Politics

Martin Indyk

A career encompassing almost all aspects of Middle East policy has this year landed Martin Indyk at the pinnacle of American efforts to resolve the decades long Israeli-Palestinian conflict. As the United States special envoy to the peace talks, Indyk, 62, is tasked with a job few envy. It’s a task many before him have tried and failed, even under more promising circumstances.

But trying to translate Secretary of State John Kerry’s vision into a practical deal that can satisfy two skeptical leaders in Jerusalem and Ramallah, Indyk has succeeded in instilling a sense of seriousness into a peace process that many have all but given up on.

Indyk’s life story is unusual for a top American diplomat. Born in England and raised in Australia, he moved to the United States as an accomplished Middle East scholar. He joined the pro-Israel lobby AIPAC, but his credentials have never been enough to fend off criticism from right-wing circles accusing him of tilting too far toward the Palestinian side. Indyk went on to hold several senior positions in the State Department, serving twice as ambassador to Israel.

As special envoy, much of Indyk’s work is done behind the scenes. In the meetings held between Israeli and Palestinian negotiators, Indyk gently tries to prod, offer ideas and steer the sides clear of previous pitfalls.

Indyk’s work will be tested and evaluated in the spring, when the nine-month period set by Kerry for reaching an agreement will expire.

The Jewish Daily Forward welcomes reader comments in order to promote thoughtful discussion on issues of importance to the Jewish community. In the interest of maintaining a civil forum, The Jewish Daily Forwardrequires that all commenters be appropriately respectful toward our writers, other commenters and the subjects of the articles. Vigorous debate and reasoned critique are welcome; name-calling and personal invective are not. While we generally do not seek to edit or actively moderate comments, our spam filter prevents most links and certain key words from being posted and The Jewish Daily Forward reserves the right to remove comments for any reason.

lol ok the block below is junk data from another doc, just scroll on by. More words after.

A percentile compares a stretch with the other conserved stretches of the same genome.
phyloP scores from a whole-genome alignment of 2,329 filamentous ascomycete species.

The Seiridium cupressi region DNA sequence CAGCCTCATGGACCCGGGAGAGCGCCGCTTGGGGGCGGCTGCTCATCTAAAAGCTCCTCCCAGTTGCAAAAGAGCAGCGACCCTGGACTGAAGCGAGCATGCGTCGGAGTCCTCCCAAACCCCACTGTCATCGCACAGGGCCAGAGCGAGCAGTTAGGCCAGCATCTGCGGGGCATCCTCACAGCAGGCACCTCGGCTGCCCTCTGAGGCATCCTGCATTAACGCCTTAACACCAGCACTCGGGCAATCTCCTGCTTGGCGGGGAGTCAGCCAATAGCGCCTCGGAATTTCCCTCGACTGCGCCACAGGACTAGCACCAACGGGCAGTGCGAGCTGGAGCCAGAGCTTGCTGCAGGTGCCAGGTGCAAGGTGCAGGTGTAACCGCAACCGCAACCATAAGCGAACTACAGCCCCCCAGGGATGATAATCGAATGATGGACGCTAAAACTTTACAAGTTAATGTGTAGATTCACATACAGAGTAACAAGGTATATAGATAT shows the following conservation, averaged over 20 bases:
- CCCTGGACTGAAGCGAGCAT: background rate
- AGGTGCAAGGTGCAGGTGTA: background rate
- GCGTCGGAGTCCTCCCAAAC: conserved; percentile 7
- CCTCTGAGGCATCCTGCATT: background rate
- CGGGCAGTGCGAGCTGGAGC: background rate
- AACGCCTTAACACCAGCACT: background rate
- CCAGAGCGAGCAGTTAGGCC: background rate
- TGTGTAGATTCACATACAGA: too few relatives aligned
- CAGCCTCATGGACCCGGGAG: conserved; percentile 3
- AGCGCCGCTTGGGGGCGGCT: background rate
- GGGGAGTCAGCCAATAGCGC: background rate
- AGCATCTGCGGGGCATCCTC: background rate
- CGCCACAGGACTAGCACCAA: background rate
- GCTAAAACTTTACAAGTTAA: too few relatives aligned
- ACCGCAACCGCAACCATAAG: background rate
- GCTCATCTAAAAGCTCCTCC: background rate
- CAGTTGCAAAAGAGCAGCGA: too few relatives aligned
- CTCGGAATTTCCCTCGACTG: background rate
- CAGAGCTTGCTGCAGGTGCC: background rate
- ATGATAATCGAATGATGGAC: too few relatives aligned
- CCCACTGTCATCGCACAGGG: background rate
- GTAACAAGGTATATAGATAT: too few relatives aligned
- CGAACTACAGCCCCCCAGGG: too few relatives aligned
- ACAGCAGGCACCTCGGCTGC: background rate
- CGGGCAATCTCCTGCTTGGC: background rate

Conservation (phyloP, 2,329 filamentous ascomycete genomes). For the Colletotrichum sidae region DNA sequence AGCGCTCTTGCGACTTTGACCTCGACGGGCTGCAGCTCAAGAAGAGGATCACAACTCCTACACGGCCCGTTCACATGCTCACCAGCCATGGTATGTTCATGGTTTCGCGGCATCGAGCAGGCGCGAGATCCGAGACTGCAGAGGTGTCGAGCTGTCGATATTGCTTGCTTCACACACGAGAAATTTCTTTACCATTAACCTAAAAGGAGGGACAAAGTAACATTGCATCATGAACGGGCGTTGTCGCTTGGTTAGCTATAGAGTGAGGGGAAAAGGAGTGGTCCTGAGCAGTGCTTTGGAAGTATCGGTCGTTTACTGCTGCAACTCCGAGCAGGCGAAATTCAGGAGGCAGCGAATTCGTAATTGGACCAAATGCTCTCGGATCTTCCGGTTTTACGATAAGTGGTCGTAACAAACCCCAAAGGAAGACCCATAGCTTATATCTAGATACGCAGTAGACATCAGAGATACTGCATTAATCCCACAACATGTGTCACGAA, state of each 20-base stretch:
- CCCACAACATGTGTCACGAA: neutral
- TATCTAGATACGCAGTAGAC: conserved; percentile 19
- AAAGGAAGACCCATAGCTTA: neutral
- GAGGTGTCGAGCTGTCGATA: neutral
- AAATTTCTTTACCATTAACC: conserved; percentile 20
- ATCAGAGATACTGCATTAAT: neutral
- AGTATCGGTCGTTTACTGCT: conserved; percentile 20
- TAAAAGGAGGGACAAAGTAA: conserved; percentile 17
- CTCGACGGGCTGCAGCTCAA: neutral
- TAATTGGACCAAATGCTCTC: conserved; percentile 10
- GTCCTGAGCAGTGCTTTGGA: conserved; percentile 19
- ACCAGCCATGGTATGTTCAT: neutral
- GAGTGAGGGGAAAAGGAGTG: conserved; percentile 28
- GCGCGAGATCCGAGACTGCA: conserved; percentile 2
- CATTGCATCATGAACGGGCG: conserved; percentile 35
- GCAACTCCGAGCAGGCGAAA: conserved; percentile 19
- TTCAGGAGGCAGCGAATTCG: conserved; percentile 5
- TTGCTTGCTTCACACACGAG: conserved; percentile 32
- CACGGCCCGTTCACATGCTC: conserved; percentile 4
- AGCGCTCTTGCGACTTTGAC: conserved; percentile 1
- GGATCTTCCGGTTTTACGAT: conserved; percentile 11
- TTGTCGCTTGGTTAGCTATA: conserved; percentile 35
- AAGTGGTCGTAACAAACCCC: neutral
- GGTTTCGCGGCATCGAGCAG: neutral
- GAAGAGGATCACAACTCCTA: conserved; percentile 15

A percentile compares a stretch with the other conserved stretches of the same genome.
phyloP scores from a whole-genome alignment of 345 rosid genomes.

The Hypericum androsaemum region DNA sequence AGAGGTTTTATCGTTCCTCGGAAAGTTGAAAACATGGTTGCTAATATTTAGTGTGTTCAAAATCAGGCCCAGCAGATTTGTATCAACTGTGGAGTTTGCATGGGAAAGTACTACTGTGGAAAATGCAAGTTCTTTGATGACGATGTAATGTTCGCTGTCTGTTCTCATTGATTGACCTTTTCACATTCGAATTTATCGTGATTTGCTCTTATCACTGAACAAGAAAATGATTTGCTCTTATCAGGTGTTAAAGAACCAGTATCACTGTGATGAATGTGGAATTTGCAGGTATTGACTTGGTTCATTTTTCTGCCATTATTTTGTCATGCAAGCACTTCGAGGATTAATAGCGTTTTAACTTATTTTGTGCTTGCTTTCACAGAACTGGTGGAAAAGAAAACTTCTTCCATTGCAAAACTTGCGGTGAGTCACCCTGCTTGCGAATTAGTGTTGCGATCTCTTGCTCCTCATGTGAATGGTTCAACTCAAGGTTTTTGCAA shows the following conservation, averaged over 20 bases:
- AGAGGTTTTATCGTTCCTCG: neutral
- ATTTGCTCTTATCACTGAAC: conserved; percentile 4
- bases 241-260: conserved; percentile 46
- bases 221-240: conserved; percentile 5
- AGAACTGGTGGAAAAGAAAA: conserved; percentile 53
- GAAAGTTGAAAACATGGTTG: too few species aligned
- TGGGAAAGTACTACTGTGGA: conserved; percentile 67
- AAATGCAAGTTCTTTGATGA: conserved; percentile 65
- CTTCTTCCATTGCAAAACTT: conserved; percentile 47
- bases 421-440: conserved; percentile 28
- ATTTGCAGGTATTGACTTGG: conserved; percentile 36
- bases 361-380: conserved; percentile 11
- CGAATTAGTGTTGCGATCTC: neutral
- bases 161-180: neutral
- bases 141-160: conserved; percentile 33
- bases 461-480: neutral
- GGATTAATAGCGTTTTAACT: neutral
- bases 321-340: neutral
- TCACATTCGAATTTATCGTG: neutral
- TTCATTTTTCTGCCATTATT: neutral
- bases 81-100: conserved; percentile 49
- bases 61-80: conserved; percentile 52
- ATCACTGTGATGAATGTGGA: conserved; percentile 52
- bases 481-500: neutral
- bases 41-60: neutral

Find us on Facebook!
  • Could Spider-Man be Jewish? Andrew Garfield thinks so.
  • Most tasteless video ever? A new video shows Jesus Christ dying at Auschwitz.
  • "It’s the smell that hits me first — musty, almost sweet, emanating from the green felt that cradles each piece of silver cutlery in its own place." Only one week left to submit! Tell us the story of your family's Jewish heirloom.
  • Mazel tov to Chelsea Clinton and Marc Mezvinsky!
  • If it's true, it's pretty terrifying news.
  • “My mom went to cook at the White House and all I got was this tiny piece of leftover raspberry ganache."
  • Planning on catching "Fading Gigolo" this weekend? Read our review.
  • A new initiative will spend $300 million a year towards strengthening Israel's relationship with the Diaspora. http://jd.fo/q3Iaj Is this money spent wisely?
  • Lusia Horowitz left pre-state Israel to fight fascism in Spain — and wound up being captured by the Nazis and sent to die at Auschwitz. Share her remarkable story — told in her letters.
  • Vered Guttman doesn't usually get nervous about cooking for 20 people, even for Passover. But last night was a bit different. She was cooking for the Obamas at the White House Seder.
  • A grumpy Jewish grandfather is wary of his granddaughter's celebrating Easter with the in-laws. But the Seesaw says it might just make her appreciate Judaism more. What do you think?
  • “Twist and Shout.” “Under the Boardwalk.” “Brown-Eyed Girl.” What do these great songs have in common? A forgotten Jewish songwriter. We tracked him down.
  • What can we learn from tragedies like the rampage in suburban Kansas City? For one thing, we must keep our eyes on the real threats that we as Jews face.
  • When is a legume not necessarily a legume? Philologos has the answer.
  • from-cache

Would you like to receive updates about new stories?




















We will not share your e-mail address or other personal information.

Already subscribed? Manage your subscription.